Media, information literacy as a public good


It has been both asserted and denied that the mass media have a substantial influence on people and cultures around the world. It may be recognized that the mass media are an influencing force in modern and modernizing societies.

In Ghana and other developing countries of sub-Saharan Africa, the influence of the mass media is evident.

The influence of the media on the public is likely to be deeper as Ghana’s media landscape transforms into a system of hyper-choice.

The continued exposure of media audiences to the media can have both positive and negative effects. Yet negative effects, such as the contamination of local cultures and the overthrow of the local media sector, are more common in Ghana.

In addition, the local media ecosystem is witnessing a rise in disinformation, political polarization and insidious hate speech.

Unfortunately, the National Media Commission (NMC) and allied media regulators cannot fully address the negative impact of the media on the public.

Media, information literacy

More than ever, it has become essential to empower citizens to resist the negative impact of media exposure through Media and Information Literacy (MIL).

MIL is a set of skills and competencies that enable people to use information and the media effectively.

MIL is an essential requirement for active citizenship in today’s knowledge-based society. People with knowledge of media and information can responsibly access, analyze, think through, use, create and share media content.

MIL is linked to the Sustainable Development Goals (SDGs), in particular Goal 4 – quality education and 5 – gender equality, as it provides citizens with essential information, media and digital skills for quality education , active citizenship and peacebuilding.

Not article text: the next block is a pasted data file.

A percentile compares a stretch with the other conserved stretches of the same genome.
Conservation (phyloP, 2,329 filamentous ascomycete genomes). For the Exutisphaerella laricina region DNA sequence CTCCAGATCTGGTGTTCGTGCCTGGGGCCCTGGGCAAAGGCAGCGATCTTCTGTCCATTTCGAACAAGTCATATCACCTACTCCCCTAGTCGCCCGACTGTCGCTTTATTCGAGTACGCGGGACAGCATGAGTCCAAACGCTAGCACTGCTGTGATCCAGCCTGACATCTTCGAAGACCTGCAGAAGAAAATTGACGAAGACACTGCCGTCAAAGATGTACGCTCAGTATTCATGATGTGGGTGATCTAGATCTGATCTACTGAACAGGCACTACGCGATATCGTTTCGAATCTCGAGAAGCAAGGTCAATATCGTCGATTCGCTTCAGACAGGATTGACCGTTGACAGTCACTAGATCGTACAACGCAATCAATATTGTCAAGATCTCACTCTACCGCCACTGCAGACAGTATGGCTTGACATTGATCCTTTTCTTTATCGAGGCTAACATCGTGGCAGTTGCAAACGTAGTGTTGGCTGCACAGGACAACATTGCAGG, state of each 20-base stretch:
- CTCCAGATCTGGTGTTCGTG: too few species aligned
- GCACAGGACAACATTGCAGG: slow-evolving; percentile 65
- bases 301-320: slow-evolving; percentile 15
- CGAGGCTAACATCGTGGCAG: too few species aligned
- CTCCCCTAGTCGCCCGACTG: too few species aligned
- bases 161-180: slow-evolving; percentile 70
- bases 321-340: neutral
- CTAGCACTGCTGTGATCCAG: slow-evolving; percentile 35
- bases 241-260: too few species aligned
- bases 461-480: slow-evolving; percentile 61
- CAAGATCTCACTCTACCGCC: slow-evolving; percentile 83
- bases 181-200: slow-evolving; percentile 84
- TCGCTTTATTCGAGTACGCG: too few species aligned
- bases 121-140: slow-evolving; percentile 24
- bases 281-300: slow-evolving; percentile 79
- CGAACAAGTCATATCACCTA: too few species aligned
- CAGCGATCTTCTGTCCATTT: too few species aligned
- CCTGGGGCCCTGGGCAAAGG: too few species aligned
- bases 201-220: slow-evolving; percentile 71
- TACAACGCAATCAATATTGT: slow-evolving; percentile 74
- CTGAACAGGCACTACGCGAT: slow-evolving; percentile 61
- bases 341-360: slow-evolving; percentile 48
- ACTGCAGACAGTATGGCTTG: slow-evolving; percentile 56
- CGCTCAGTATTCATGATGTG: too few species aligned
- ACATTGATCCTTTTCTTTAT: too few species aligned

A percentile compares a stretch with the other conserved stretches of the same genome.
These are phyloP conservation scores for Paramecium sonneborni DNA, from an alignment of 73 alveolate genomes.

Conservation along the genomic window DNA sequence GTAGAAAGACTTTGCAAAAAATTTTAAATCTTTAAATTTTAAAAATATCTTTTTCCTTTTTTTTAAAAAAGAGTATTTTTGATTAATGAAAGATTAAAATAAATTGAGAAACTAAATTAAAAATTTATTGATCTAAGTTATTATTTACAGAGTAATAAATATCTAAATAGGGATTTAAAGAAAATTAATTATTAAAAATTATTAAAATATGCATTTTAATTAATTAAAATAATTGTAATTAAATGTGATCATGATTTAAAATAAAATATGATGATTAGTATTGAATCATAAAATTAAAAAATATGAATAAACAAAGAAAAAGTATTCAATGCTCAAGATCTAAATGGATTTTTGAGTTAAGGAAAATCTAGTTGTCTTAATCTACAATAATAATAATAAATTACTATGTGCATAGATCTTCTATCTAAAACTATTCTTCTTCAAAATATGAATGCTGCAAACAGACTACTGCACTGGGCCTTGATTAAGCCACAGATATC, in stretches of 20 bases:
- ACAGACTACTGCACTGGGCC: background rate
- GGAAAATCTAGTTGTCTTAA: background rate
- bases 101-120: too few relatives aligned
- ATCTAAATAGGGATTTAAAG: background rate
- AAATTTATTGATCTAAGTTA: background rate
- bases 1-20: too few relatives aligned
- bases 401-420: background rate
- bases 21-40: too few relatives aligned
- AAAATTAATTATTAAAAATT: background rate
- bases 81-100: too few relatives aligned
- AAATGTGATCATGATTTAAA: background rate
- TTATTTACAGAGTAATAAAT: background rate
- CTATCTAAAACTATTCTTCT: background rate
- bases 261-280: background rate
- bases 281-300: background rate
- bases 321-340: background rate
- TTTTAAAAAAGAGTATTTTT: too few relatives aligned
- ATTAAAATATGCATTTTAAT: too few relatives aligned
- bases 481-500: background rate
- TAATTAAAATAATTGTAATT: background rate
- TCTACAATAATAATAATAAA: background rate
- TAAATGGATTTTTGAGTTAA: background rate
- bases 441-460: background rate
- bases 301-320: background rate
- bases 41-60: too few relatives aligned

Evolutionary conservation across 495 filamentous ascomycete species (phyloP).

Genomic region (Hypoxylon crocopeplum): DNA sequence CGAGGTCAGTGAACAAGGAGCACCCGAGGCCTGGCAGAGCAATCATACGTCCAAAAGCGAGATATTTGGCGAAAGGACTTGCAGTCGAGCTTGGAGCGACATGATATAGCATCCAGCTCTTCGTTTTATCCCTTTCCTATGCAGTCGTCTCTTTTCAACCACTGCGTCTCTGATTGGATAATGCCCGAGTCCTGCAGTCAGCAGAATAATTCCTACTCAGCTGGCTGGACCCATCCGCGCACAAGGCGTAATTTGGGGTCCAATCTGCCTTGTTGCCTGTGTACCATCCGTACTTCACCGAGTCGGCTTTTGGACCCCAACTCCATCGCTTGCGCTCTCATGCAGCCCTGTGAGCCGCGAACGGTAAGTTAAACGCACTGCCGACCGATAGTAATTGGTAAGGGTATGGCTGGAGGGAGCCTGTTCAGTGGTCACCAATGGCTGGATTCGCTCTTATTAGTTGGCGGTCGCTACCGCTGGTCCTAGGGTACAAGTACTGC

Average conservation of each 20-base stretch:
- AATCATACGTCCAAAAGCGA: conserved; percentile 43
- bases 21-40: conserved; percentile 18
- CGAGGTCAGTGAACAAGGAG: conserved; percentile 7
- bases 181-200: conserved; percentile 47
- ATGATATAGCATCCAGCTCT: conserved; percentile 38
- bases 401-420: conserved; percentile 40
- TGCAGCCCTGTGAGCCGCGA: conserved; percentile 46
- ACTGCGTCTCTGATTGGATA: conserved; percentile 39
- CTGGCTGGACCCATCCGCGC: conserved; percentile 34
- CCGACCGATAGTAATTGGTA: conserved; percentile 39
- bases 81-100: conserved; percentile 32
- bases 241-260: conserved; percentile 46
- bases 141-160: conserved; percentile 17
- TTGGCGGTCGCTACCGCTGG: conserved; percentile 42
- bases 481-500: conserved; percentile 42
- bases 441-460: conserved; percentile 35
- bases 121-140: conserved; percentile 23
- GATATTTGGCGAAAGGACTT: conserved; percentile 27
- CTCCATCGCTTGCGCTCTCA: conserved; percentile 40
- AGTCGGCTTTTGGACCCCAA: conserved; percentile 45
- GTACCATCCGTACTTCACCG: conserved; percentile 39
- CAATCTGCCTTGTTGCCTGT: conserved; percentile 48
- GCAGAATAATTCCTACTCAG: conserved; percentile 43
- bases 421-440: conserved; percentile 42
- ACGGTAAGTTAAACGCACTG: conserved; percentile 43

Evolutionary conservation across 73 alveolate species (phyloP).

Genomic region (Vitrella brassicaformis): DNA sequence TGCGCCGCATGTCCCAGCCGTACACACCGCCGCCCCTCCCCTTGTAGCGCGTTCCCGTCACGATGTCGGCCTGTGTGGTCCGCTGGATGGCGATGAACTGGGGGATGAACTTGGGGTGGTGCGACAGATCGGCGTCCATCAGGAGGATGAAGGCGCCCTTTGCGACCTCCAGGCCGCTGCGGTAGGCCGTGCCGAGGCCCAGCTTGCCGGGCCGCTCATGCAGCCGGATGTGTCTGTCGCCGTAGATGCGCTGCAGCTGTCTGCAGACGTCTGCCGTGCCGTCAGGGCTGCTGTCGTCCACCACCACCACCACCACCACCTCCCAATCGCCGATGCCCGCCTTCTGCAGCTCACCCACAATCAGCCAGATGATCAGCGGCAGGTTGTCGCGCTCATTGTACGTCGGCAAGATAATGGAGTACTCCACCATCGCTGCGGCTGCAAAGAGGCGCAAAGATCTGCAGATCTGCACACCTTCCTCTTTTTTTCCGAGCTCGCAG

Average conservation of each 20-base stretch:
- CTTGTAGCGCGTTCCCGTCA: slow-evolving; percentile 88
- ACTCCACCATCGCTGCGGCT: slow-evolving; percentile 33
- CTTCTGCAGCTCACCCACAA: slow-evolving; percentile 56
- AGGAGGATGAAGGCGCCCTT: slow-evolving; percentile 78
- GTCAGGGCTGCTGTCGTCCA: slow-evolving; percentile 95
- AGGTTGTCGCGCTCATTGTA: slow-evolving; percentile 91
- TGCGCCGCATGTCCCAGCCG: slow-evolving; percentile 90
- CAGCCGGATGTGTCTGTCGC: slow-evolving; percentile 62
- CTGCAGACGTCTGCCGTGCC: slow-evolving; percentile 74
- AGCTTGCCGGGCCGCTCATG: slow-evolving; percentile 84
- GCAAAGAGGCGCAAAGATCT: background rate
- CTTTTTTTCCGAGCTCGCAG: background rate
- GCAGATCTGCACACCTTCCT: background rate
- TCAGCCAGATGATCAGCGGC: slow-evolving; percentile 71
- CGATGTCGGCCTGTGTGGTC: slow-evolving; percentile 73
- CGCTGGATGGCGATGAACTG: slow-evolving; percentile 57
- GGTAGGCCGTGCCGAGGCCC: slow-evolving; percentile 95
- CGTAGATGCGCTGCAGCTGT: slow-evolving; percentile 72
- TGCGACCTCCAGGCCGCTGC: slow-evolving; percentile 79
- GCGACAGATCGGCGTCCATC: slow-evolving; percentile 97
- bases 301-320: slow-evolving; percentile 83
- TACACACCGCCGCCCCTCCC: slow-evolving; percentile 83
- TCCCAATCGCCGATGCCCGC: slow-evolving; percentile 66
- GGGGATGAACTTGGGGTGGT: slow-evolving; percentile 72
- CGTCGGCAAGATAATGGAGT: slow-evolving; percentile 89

It also helps citizens to detect and combat stereotypes, hatred and racial discrimination in the media (online and offline). MIL is therefore a public good that must be supported and promoted for the benefit of society.

Countries such as the United States of America (United States), United Kingdom (United Kingdom) and Germany are increasingly integrating MIL into their education programs to ensure that children develop skills needed to decode media messages and use digital media early and effectively. The situation is different in Ghana.

Universities such as the Ghana Institute of Journalism (GIJ) and the University of Ghana and civil society organizations such as Penplusbytes, DW-Akademie and the Africa Center for Media and Financial Literacy (ACMFL) have actively promoted the ‘NDE.

However, there is still a long way to go to achieve a NDE for all in Ghana.


Support for MIL in Ghana can take many forms. To begin with, formal and non-formal educational institutions in Ghana should be encouraged to immediately introduce aspects of MIL into their curriculum and gradually integrate MIL fully into their curricula.

Parents and guardians should also take a close interest in the media habits of their children and wards; they must also help young people to use traditional and digital media wisely.

In addition, media education specialists, experts and others knowledgeable about media technologies should continue to educate the public in order to increase the media awareness of citizens.

In addition, it is necessary to identify and support the categories of people most sensitive to the influence of the media, such as children, adolescents and illiterate citizens, to develop their MIL skills. Finally, the government can support MIL by improving access to information and media, including digital media.

The government can also build on the momentum of Global Media and Information Literacy Week celebrated each year to further engage stakeholders to advance MIL as a public good in Ghana.

The author is a lecturer at the Department of Communication Sciences, GIJ, / advocate for Mill.


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